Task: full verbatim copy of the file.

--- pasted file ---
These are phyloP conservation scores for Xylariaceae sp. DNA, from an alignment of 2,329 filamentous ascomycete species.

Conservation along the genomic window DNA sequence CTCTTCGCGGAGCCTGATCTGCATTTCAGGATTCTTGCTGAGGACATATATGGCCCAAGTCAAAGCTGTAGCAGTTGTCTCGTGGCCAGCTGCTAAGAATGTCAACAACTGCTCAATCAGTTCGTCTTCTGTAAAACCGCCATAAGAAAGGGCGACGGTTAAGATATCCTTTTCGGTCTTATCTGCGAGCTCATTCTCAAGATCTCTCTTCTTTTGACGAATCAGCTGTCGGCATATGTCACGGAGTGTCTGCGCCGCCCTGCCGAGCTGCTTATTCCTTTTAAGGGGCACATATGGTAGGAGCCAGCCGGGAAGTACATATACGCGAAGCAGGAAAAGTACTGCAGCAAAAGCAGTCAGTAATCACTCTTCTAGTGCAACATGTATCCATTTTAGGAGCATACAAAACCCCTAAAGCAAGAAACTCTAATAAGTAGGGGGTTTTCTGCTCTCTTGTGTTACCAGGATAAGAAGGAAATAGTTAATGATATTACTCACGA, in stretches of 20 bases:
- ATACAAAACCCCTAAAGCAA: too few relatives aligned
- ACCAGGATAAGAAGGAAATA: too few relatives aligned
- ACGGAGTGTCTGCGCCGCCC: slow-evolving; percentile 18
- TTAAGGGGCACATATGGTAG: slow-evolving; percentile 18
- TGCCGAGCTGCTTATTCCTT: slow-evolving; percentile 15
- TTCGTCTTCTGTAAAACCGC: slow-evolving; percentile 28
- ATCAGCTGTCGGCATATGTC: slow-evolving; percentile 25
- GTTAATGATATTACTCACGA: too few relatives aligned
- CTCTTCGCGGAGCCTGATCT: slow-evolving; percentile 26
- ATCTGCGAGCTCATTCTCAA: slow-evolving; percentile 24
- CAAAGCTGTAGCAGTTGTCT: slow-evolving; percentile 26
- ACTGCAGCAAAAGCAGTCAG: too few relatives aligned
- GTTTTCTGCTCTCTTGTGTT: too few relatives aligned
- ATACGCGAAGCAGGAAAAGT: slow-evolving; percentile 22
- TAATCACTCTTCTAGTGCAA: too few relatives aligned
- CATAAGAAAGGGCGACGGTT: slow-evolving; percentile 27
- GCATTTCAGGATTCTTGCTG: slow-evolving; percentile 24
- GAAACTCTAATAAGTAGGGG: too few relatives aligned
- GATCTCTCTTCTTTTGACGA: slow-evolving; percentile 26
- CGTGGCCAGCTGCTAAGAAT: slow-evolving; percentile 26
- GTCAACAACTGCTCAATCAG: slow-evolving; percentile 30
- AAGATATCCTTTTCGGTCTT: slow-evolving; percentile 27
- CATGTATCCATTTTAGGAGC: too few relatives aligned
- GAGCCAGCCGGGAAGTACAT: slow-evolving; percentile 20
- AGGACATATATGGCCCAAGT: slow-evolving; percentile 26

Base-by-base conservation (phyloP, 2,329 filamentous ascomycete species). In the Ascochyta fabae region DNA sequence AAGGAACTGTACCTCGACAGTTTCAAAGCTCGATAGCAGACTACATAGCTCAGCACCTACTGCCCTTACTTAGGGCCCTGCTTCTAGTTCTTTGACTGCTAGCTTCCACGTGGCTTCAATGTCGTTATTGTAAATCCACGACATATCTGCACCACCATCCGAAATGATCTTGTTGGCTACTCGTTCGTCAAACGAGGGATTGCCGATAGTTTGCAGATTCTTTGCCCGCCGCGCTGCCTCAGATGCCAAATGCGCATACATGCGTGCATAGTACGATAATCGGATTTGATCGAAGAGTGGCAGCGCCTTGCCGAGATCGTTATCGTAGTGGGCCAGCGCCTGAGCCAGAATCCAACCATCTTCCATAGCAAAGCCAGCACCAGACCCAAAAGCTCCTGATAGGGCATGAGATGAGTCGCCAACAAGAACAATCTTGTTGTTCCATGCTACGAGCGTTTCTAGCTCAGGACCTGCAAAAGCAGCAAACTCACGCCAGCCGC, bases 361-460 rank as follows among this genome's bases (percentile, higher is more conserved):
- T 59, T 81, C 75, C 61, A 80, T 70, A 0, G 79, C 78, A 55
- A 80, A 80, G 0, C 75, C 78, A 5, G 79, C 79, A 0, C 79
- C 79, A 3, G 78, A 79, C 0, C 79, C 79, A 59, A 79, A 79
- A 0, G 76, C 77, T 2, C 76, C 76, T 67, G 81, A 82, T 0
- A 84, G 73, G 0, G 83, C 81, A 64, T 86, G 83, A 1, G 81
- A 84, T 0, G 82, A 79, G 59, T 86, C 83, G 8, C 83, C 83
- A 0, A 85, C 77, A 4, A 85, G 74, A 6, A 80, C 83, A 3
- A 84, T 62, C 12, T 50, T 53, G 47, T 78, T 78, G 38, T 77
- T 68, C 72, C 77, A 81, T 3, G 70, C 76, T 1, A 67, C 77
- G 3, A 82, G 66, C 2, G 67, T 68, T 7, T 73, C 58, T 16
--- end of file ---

These are phyloP conservation scores for Xylariaceae sp. DNA, from an alignment of 2,329 filamentous ascomycete species.

Conservation along the genomic window DNA sequence CTCTTCGCGGAGCCTGATCTGCATTTCAGGATTCTTGCTGAGGACATATATGGCCCAAGTCAAAGCTGTAGCAGTTGTCTCGTGGCCAGCTGCTAAGAATGTCAACAACTGCTCAATCAGTTCGTCTTCTGTAAAACCGCCATAAGAAAGGGCGACGGTTAAGATATCCTTTTCGGTCTTATCTGCGAGCTCATTCTCAAGATCTCTCTTCTTTTGACGAATCAGCTGTCGGCATATGTCACGGAGTGTCTGCGCCGCCCTGCCGAGCTGCTTATTCCTTTTAAGGGGCACATATGGTAGGAGCCAGCCGGGAAGTACATATACGCGAAGCAGGAAAAGTACTGCAGCAAAAGCAGTCAGTAATCACTCTTCTAGTGCAACATGTATCCATTTTAGGAGCATACAAAACCCCTAAAGCAAGAAACTCTAATAAGTAGGGGGTTTTCTGCTCTCTTGTGTTACCAGGATAAGAAGGAAATAGTTAATGATATTACTCACGA, in stretches of 20 bases:
- ATACAAAACCCCTAAAGCAA: too few relatives aligned
- ACCAGGATAAGAAGGAAATA: too few relatives aligned
- ACGGAGTGTCTGCGCCGCCC: slow-evolving; percentile 18
- TTAAGGGGCACATATGGTAG: slow-evolving; percentile 18
- TGCCGAGCTGCTTATTCCTT: slow-evolving; percentile 15
- TTCGTCTTCTGTAAAACCGC: slow-evolving; percentile 28
- ATCAGCTGTCGGCATATGTC: slow-evolving; percentile 25
- GTTAATGATATTACTCACGA: too few relatives aligned
- CTCTTCGCGGAGCCTGATCT: slow-evolving; percentile 26
- ATCTGCGAGCTCATTCTCAA: slow-evolving; percentile 24
- CAAAGCTGTAGCAGTTGTCT: slow-evolving; percentile 26
- ACTGCAGCAAAAGCAGTCAG: too few relatives aligned
- GTTTTCTGCTCTCTTGTGTT: too few relatives aligned
- ATACGCGAAGCAGGAAAAGT: slow-evolving; percentile 22
- TAATCACTCTTCTAGTGCAA: too few relatives aligned
- CATAAGAAAGGGCGACGGTT: slow-evolving; percentile 27
- GCATTTCAGGATTCTTGCTG: slow-evolving; percentile 24
- GAAACTCTAATAAGTAGGGG: too few relatives aligned
- GATCTCTCTTCTTTTGACGA: slow-evolving; percentile 26
- CGTGGCCAGCTGCTAAGAAT: slow-evolving; percentile 26
- GTCAACAACTGCTCAATCAG: slow-evolving; percentile 30
- AAGATATCCTTTTCGGTCTT: slow-evolving; percentile 27
- CATGTATCCATTTTAGGAGC: too few relatives aligned
- GAGCCAGCCGGGAAGTACAT: slow-evolving; percentile 20
- AGGACATATATGGCCCAAGT: slow-evolving; percentile 26

Base-by-base conservation (phyloP, 2,329 filamentous ascomycete species). In the Ascochyta fabae region DNA sequence AAGGAACTGTACCTCGACAGTTTCAAAGCTCGATAGCAGACTACATAGCTCAGCACCTACTGCCCTTACTTAGGGCCCTGCTTCTAGTTCTTTGACTGCTAGCTTCCACGTGGCTTCAATGTCGTTATTGTAAATCCACGACATATCTGCACCACCATCCGAAATGATCTTGTTGGCTACTCGTTCGTCAAACGAGGGATTGCCGATAGTTTGCAGATTCTTTGCCCGCCGCGCTGCCTCAGATGCCAAATGCGCATACATGCGTGCATAGTACGATAATCGGATTTGATCGAAGAGTGGCAGCGCCTTGCCGAGATCGTTATCGTAGTGGGCCAGCGCCTGAGCCAGAATCCAACCATCTTCCATAGCAAAGCCAGCACCAGACCCAAAAGCTCCTGATAGGGCATGAGATGAGTCGCCAACAAGAACAATCTTGTTGTTCCATGCTACGAGCGTTTCTAGCTCAGGACCTGCAAAAGCAGCAAACTCACGCCAGCCGC, bases 361-460 rank as follows among this genome's bases (percentile, higher is more conserved):
- T 59, T 81, C 75, C 61, A 80, T 70, A 0, G 79, C 78, A 55
- A 80, A 80, G 0, C 75, C 78, A 5, G 79, C 79, A 0, C 79
- C 79, A 3, G 78, A 79, C 0, C 79, C 79, A 59, A 79, A 79
- A 0, G 76, C 77, T 2, C 76, C 76, T 67, G 81, A 82, T 0
- A 84, G 73, G 0, G 83, C 81, A 64, T 86, G 83, A 1, G 81
- A 84, T 0, G 82, A 79, G 59, T 86, C 83, G 8, C 83, C 83
- A 0, A 85, C 77, A 4, A 85, G 74, A 6, A 80, C 83, A 3
- A 84, T 62, C 12, T 50, T 53, G 47, T 78, T 78, G 38, T 77
- T 68, C 72, C 77, A 81, T 3, G 70, C 76, T 1, A 67, C 77
- G 3, A 82, G 66, C 2, G 67, T 68, T 7, T 73, C 58, T 16